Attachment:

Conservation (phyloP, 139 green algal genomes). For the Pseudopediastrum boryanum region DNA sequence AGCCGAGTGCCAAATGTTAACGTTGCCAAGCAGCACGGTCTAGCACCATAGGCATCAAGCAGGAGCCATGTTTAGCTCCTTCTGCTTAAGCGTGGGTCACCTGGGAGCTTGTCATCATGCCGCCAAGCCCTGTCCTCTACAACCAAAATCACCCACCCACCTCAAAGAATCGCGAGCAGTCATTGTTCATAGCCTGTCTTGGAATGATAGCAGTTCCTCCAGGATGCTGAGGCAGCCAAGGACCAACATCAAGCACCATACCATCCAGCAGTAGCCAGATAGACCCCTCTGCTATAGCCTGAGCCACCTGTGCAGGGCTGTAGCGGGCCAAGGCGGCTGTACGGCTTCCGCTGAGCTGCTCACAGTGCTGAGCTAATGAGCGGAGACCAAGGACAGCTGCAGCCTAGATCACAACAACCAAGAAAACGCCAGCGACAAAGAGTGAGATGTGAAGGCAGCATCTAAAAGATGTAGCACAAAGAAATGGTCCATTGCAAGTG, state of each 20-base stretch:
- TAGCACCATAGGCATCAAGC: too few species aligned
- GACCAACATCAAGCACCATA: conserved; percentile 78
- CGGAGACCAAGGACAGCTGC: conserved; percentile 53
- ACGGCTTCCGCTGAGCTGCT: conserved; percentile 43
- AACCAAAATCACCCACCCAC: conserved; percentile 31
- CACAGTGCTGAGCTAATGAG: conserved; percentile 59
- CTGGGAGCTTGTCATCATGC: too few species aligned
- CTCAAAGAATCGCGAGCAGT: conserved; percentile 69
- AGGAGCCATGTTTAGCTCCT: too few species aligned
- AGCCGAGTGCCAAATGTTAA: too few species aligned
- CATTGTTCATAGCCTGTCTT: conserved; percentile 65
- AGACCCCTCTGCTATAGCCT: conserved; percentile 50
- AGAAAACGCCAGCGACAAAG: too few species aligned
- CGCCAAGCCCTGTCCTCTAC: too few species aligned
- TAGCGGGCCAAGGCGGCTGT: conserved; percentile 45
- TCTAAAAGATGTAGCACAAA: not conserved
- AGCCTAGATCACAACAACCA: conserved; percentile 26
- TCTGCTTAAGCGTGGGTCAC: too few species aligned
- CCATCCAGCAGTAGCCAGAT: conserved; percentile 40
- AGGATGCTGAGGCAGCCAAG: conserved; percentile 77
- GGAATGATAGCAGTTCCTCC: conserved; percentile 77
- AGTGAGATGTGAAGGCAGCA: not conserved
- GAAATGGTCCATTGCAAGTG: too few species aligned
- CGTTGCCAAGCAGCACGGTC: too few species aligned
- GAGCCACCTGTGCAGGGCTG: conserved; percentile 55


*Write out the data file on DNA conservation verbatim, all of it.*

Conservation (phyloP, 139 green algal genomes). For the Pseudopediastrum boryanum region DNA sequence AGCCGAGTGCCAAATGTTAACGTTGCCAAGCAGCACGGTCTAGCACCATAGGCATCAAGCAGGAGCCATGTTTAGCTCCTTCTGCTTAAGCGTGGGTCACCTGGGAGCTTGTCATCATGCCGCCAAGCCCTGTCCTCTACAACCAAAATCACCCACCCACCTCAAAGAATCGCGAGCAGTCATTGTTCATAGCCTGTCTTGGAATGATAGCAGTTCCTCCAGGATGCTGAGGCAGCCAAGGACCAACATCAAGCACCATACCATCCAGCAGTAGCCAGATAGACCCCTCTGCTATAGCCTGAGCCACCTGTGCAGGGCTGTAGCGGGCCAAGGCGGCTGTACGGCTTCCGCTGAGCTGCTCACAGTGCTGAGCTAATGAGCGGAGACCAAGGACAGCTGCAGCCTAGATCACAACAACCAAGAAAACGCCAGCGACAAAGAGTGAGATGTGAAGGCAGCATCTAAAAGATGTAGCACAAAGAAATGGTCCATTGCAAGTG, state of each 20-base stretch:
- TAGCACCATAGGCATCAAGC: too few species aligned
- GACCAACATCAAGCACCATA: conserved; percentile 78
- CGGAGACCAAGGACAGCTGC: conserved; percentile 53
- ACGGCTTCCGCTGAGCTGCT: conserved; percentile 43
- AACCAAAATCACCCACCCAC: conserved; percentile 31
- CACAGTGCTGAGCTAATGAG: conserved; percentile 59
- CTGGGAGCTTGTCATCATGC: too few species aligned
- CTCAAAGAATCGCGAGCAGT: conserved; percentile 69
- AGGAGCCATGTTTAGCTCCT: too few species aligned
- AGCCGAGTGCCAAATGTTAA: too few species aligned
- CATTGTTCATAGCCTGTCTT: conserved; percentile 65
- AGACCCCTCTGCTATAGCCT: conserved; percentile 50
- AGAAAACGCCAGCGACAAAG: too few species aligned
- CGCCAAGCCCTGTCCTCTAC: too few species aligned
- TAGCGGGCCAAGGCGGCTGT: conserved; percentile 45
- TCTAAAAGATGTAGCACAAA: not conserved
- AGCCTAGATCACAACAACCA: conserved; percentile 26
- TCTGCTTAAGCGTGGGTCAC: too few species aligned
- CCATCCAGCAGTAGCCAGAT: conserved; percentile 40
- AGGATGCTGAGGCAGCCAAG: conserved; percentile 77
- GGAATGATAGCAGTTCCTCC: conserved; percentile 77
- AGTGAGATGTGAAGGCAGCA: not conserved
- GAAATGGTCCATTGCAAGTG: too few species aligned
- CGTTGCCAAGCAGCACGGTC: too few species aligned
- GAGCCACCTGTGCAGGGCTG: conserved; percentile 55